Floating:The Nursing Nemesis. Tips from a Float Pool Travel RN

Ahh Floating… You either love it or hate it. I find that most nurses are the latter, totally dreading floating to a new unit! You don’t know the people, the codes to the doors, the specialty… It can be a stressful experience! I felt the same way for a while in my nursing career. The last few months I was at my staff job, I was being floated a lot to ICU and CV step-down because of low census on our cardiac unit due to Covid. And I started to enjoy the change and learning new things! I then took my first travel contract- as a float pool RN! I was really nervous to be starting at a new hospital, on my first travel assignment, in the float pool. Talk about stress! However, I have learned that floating can actually be a good experience!

I floated to 12 different units as a float pool travel nurse. I got two days of orientation then I was on my own! I found out what unit I was going too on a sticky note that was attached to the phone I clocked in on. So I had no idea what unit I would be on until I am at the hospital!

Go in with a Positive Attitude

I know, floating sucks sometimes. However, walking onto the unit angry and in a bad mood does no one any good. Take a deep breath before you step on the unit. Visualize a good shift. Know that you can make it through the next 12.5 hours. Walk onto the unit, smile, and introduce yourself. Find the tech/nurse you are working with and discuss the patients you have together. Tell the nurses you get report from to “have a good day” after report. These may seem small, but it not only helps other people perceive you in a more positive light but it can help with your mood too!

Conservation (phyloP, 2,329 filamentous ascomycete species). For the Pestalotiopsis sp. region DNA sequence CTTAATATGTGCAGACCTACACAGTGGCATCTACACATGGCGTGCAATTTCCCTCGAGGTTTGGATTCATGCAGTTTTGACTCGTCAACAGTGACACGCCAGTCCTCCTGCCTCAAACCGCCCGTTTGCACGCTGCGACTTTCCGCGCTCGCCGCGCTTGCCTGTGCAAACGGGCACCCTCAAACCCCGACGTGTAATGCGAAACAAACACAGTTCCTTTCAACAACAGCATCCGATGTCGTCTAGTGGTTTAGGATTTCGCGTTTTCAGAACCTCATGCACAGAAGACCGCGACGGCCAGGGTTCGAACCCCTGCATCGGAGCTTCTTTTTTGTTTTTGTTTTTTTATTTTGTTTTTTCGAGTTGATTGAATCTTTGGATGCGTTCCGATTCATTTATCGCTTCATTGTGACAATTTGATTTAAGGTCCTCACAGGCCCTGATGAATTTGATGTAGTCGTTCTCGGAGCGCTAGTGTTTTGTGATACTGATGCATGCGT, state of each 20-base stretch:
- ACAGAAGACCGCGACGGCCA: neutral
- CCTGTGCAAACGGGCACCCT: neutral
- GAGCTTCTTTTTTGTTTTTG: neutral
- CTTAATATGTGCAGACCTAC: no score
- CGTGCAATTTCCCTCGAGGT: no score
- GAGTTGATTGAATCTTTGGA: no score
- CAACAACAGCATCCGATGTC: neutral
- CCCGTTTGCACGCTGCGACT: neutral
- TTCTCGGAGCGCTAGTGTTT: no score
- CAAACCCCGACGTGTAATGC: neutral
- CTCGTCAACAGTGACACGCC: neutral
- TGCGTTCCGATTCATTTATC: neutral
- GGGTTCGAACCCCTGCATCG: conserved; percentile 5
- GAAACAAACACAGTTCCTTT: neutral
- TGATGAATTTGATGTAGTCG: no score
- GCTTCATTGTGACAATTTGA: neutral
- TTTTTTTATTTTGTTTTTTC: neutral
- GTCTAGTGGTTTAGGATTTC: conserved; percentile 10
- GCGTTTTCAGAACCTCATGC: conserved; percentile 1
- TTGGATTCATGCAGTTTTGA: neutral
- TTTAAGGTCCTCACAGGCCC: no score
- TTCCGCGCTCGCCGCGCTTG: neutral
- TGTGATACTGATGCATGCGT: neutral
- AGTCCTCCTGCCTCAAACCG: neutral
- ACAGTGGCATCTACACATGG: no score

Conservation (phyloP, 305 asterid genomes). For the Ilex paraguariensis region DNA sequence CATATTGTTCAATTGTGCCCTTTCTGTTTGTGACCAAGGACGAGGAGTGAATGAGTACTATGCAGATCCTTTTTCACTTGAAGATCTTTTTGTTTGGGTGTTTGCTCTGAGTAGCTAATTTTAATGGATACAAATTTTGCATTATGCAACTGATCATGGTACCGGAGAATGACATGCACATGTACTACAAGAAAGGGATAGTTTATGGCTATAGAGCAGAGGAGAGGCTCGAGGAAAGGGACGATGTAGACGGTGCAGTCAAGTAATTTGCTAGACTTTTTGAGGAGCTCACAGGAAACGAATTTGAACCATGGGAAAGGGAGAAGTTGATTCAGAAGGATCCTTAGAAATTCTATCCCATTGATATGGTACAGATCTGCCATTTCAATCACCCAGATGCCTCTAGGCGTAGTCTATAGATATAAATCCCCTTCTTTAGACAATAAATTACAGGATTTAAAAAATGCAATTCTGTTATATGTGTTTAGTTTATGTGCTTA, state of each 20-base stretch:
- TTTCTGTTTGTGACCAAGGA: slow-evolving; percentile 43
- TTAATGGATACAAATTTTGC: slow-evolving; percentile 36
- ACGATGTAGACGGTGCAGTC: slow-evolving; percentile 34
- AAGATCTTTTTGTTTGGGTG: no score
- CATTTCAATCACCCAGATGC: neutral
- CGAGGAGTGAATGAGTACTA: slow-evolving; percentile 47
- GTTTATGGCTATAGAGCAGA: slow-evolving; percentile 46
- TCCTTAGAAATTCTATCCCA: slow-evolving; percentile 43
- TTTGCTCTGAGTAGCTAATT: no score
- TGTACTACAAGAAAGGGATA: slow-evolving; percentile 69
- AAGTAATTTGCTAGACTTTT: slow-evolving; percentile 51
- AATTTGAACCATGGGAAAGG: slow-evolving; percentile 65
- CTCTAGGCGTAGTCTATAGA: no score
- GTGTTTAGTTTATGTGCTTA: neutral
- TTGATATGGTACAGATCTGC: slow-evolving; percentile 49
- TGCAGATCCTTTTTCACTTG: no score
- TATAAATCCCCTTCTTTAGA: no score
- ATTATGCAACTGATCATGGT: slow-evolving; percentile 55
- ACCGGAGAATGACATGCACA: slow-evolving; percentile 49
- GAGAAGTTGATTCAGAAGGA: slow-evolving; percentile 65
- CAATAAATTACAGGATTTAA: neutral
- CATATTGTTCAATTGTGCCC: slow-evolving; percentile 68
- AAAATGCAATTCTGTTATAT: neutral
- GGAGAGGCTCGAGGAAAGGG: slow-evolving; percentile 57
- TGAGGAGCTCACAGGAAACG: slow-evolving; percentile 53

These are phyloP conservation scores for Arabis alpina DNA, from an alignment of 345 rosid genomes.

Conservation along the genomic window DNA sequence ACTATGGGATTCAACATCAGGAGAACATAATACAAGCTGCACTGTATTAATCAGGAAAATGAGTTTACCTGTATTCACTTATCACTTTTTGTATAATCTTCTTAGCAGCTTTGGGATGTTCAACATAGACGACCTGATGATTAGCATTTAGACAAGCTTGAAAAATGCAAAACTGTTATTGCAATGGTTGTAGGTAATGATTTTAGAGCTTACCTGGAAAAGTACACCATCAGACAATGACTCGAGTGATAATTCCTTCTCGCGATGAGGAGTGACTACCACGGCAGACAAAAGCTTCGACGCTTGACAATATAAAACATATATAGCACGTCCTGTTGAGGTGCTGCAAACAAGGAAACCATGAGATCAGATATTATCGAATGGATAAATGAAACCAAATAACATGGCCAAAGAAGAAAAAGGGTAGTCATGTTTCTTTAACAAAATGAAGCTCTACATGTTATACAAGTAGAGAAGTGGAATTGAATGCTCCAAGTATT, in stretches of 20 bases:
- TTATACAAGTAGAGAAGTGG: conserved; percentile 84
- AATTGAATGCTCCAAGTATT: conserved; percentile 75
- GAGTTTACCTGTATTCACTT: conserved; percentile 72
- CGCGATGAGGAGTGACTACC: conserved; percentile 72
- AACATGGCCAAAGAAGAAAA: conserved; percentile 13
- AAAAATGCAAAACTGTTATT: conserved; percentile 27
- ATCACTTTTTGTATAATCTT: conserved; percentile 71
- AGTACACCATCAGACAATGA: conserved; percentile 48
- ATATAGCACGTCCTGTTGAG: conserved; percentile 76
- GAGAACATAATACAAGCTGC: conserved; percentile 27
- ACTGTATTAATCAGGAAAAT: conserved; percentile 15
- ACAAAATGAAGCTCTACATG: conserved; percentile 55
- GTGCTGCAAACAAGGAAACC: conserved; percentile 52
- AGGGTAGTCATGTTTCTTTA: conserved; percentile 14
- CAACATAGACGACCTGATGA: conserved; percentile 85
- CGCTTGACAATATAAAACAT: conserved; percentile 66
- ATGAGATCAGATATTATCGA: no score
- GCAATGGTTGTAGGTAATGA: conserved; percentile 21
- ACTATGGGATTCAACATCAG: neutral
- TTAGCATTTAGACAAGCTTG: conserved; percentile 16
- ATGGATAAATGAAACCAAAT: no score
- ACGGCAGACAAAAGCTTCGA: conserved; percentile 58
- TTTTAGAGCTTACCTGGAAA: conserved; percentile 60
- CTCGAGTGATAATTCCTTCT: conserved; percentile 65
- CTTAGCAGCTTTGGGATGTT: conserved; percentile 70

Have a notebook

If you don’t float often, you may opt for just a piece of paper or a sticker on the back of your badge. Have a place where you can write and easily access door codes, important phone numbers (charge, unit) to make your shift go more smoothly. Having a notebook allowed me to have a general section for hospital wide information (doctors numbers, policies) as well as specific unit information (door codes, etc).

Offer Help to Coworkers

If you have a moment and you see a coworker looking for someone to boost a patient or waste a med, offer to help. If you are caught up and you see a nurse on the unit is still running around trying to medicate patients, offer to help. Helping the nurses and CNAs on the unit will hopefully make people more receptive to helping you.

Ask Questions

If you don’t know something, ASK. Yes, sometimes you feel like you are asking questions every 5 minutes, but if that’s what you need to do to safely care for your assignment or find what you need, do it. Especially during report, if I am getting a patient with a diagnosis, medication, or procedure I’m not use to- I’ll ask the reporting nurse for a quick rundown and important things to know (I did this a lot on ortho and surgical.) Typically, people are happy to answer questions and are understanding. If they aren’t, don’t take it personally. Get your information and move on.

Utilize your Resources